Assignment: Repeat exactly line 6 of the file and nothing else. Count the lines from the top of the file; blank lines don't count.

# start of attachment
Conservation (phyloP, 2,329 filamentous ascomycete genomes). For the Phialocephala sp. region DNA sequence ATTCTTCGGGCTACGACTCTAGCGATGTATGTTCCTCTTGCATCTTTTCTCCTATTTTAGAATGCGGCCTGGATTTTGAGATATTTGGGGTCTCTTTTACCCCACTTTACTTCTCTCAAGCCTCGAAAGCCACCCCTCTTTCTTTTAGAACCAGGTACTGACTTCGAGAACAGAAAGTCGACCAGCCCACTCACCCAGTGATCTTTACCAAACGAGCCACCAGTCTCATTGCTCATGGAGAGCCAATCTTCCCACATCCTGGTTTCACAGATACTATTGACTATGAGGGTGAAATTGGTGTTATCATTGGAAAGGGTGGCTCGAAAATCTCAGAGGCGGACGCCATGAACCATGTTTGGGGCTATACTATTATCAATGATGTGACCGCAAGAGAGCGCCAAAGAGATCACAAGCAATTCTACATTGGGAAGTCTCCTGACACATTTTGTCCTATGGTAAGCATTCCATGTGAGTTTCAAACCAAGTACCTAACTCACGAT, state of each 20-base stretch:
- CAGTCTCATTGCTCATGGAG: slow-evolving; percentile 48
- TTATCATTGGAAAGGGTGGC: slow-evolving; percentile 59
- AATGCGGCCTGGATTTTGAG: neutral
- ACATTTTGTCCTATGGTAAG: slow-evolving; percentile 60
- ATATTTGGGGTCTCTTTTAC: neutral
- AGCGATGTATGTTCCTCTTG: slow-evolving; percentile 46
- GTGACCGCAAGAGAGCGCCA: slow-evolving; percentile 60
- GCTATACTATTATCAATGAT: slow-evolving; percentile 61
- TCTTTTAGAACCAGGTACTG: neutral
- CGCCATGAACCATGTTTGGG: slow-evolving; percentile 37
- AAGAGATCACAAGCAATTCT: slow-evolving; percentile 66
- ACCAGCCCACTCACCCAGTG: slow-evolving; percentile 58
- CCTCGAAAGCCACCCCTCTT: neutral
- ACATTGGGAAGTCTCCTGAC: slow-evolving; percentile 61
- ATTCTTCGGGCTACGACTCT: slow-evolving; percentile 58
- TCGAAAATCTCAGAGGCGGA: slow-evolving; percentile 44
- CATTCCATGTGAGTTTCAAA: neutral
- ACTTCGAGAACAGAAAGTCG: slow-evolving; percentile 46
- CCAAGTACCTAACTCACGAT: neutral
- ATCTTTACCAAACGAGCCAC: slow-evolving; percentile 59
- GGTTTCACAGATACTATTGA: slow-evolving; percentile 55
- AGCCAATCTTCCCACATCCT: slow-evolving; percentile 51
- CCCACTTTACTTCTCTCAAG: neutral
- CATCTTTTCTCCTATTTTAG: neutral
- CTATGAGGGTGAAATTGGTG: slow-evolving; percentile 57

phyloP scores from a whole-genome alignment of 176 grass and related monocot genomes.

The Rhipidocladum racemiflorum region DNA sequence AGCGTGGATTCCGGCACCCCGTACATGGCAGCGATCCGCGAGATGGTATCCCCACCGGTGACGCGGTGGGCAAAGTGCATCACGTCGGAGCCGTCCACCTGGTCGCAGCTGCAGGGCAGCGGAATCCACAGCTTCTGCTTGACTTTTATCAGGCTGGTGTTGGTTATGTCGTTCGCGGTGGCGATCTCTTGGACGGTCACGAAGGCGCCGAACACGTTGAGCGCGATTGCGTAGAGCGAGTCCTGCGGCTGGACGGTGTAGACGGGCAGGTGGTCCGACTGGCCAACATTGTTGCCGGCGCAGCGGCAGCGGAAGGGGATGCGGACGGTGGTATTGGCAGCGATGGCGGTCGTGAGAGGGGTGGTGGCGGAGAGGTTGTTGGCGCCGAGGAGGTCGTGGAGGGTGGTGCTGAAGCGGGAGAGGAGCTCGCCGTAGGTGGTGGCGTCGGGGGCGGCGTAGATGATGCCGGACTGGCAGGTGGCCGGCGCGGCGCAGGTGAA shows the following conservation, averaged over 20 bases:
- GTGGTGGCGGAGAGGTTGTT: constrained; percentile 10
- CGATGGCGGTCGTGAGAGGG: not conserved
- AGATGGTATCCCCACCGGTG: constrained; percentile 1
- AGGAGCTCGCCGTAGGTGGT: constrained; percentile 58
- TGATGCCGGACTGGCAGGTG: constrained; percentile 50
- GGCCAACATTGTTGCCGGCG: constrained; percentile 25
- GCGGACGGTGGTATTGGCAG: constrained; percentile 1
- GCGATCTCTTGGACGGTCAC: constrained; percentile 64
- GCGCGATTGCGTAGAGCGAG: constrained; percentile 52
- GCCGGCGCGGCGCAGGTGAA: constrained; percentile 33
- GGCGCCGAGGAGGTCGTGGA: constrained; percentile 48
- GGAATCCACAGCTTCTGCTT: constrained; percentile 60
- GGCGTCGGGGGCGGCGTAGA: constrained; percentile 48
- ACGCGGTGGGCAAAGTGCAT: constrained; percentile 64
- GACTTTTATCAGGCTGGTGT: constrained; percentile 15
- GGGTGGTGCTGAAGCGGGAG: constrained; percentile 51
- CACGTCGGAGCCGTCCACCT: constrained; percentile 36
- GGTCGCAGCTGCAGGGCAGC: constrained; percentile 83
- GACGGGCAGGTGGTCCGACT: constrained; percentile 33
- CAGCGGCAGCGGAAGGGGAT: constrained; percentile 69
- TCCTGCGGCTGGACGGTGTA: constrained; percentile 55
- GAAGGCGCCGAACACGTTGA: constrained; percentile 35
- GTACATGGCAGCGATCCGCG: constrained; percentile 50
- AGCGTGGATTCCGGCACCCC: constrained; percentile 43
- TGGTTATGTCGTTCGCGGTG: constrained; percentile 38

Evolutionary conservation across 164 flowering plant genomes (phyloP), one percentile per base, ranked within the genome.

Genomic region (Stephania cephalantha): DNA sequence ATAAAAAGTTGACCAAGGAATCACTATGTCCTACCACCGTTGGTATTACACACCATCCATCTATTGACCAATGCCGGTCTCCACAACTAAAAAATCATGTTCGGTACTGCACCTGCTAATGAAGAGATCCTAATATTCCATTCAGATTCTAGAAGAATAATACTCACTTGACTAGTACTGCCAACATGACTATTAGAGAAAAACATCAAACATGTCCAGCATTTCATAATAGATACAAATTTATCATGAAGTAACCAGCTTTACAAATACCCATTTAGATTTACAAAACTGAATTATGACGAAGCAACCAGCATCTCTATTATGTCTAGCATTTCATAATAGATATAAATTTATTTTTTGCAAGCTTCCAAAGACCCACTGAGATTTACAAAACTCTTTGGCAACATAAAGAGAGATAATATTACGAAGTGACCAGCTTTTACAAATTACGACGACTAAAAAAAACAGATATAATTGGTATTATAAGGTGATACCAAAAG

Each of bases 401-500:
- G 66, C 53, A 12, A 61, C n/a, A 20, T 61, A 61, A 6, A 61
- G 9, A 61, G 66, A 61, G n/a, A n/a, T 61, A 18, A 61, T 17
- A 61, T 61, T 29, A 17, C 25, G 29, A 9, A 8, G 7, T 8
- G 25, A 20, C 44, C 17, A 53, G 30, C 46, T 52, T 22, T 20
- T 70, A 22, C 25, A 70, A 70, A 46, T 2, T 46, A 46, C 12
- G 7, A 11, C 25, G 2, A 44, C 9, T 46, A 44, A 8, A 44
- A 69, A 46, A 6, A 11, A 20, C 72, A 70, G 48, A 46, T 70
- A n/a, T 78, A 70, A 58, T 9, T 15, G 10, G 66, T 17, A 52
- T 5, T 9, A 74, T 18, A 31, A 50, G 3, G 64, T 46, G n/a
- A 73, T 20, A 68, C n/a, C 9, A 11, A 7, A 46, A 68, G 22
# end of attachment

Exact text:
- ATATTTGGGGTCTCTTTTAC: neutral